Sunday, 30 June 2013

Books Received in June, 2013

Summer's here and I'm hoping to do more personal (as opposed to review requested) reading, which means getting to some of the fantastic sounding books I've received in the mail that I haven't had the chance to read yet (as well as books I've bought recently, books in my husband's collection and books I've been salivating over for months - or years).

Having said that, I've got 2 new books to showcase today.

The first one, Requiem by Ken Scholes, is the fourth book in the Psalms of Issak series.  I read and really enjoyed the first two books and would like to read on to see what happens next.  

Here's the synopsis for the first book, so there are no spoilers and to get you interested if you haven't picked these up yet:

An ancient weapon has completely destroyed the city of Windwir. From many miles away, Rudolfo, Lord of the Nine Forest Houses, sees the horrifying column of smoke rising. He knows that war is coming to the Named Lands.
Nearer to the Devastation, a young apprentice is the only survivor of the city - he sat waiting for his father outside the walls, and was transformed as he watched everyone he knew die in an instant.
Soon all the Kingdoms of the Named Lands will be at each others'' throats, as alliances are challenged and hidden plots are uncovered.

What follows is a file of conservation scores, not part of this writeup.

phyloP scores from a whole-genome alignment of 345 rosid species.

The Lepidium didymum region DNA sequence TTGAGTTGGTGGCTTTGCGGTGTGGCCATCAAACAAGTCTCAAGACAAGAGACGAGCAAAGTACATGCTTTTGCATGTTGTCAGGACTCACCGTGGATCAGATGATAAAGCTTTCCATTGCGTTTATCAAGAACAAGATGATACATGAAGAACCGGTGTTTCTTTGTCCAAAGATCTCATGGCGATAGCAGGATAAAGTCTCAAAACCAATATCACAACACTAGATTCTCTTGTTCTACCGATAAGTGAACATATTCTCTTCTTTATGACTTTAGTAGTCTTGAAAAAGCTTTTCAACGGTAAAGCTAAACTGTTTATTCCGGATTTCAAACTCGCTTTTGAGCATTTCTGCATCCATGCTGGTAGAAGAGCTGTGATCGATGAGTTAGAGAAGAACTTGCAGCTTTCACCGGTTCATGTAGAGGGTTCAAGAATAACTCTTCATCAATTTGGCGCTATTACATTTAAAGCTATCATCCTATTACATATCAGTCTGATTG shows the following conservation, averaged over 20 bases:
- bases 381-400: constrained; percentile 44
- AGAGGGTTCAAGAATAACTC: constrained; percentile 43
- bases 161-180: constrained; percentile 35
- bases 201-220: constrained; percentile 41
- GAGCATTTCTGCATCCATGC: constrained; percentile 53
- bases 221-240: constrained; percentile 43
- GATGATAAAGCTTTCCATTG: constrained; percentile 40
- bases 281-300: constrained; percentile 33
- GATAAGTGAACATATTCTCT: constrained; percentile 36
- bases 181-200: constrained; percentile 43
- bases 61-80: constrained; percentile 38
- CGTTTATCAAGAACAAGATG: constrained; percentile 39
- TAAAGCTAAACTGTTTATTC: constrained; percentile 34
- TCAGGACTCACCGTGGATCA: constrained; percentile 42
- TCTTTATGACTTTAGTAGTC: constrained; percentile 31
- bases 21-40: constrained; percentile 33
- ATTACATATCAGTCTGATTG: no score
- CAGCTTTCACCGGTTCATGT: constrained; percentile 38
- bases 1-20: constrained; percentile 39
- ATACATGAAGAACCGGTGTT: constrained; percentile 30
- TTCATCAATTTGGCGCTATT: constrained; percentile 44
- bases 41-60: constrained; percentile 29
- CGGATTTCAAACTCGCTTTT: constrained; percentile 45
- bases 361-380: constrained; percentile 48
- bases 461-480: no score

This remarkable first novel from an award-winning short fiction writer will take readers away to a new world - an Earth so far in the distant future that our time is not even a memory; a world where magick is commonplace and great areas of the planet are impassable wastes. But human nature hasn't changed through the ages: War and faith and love still move princes and nations.

The second book, Wisp of a Thing by Alex Bledsoe, is set in the same world as The Hum and the Shiver, but can be read as a standalone novel.

Touched by a very public tragedy, musician Rob Quillen comes to Cloud County, Tennessee, in search of a song that might ease his aching heart. All he knows of the mysterious and reclusive Tufa is what he has read on the internet: they are an enigmatic clan of swarthy, black-haired mountain people whose historical roots are lost in myth and controversy. Some people say that when the first white settlers came to the Appalachians centuries ago, they found the Tufa already there. Others hint that Tufa blood brings special gifts.
Rob finds both music and mystery in the mountains. Close-lipped locals guard their secrets, even as Rob gets caught up in a subtle power struggle he can't begin to comprehend. A vacationing wife goes missing, raising suspicions of foul play, and a strange feral girl runs wild in the woods, howling in the night like a lost spirit.
Change is coming to Cloud County, and only the night wind knows what part Rob will play when the last leaf falls from the Widow's Tree...and a timeless curse must be broken at last.

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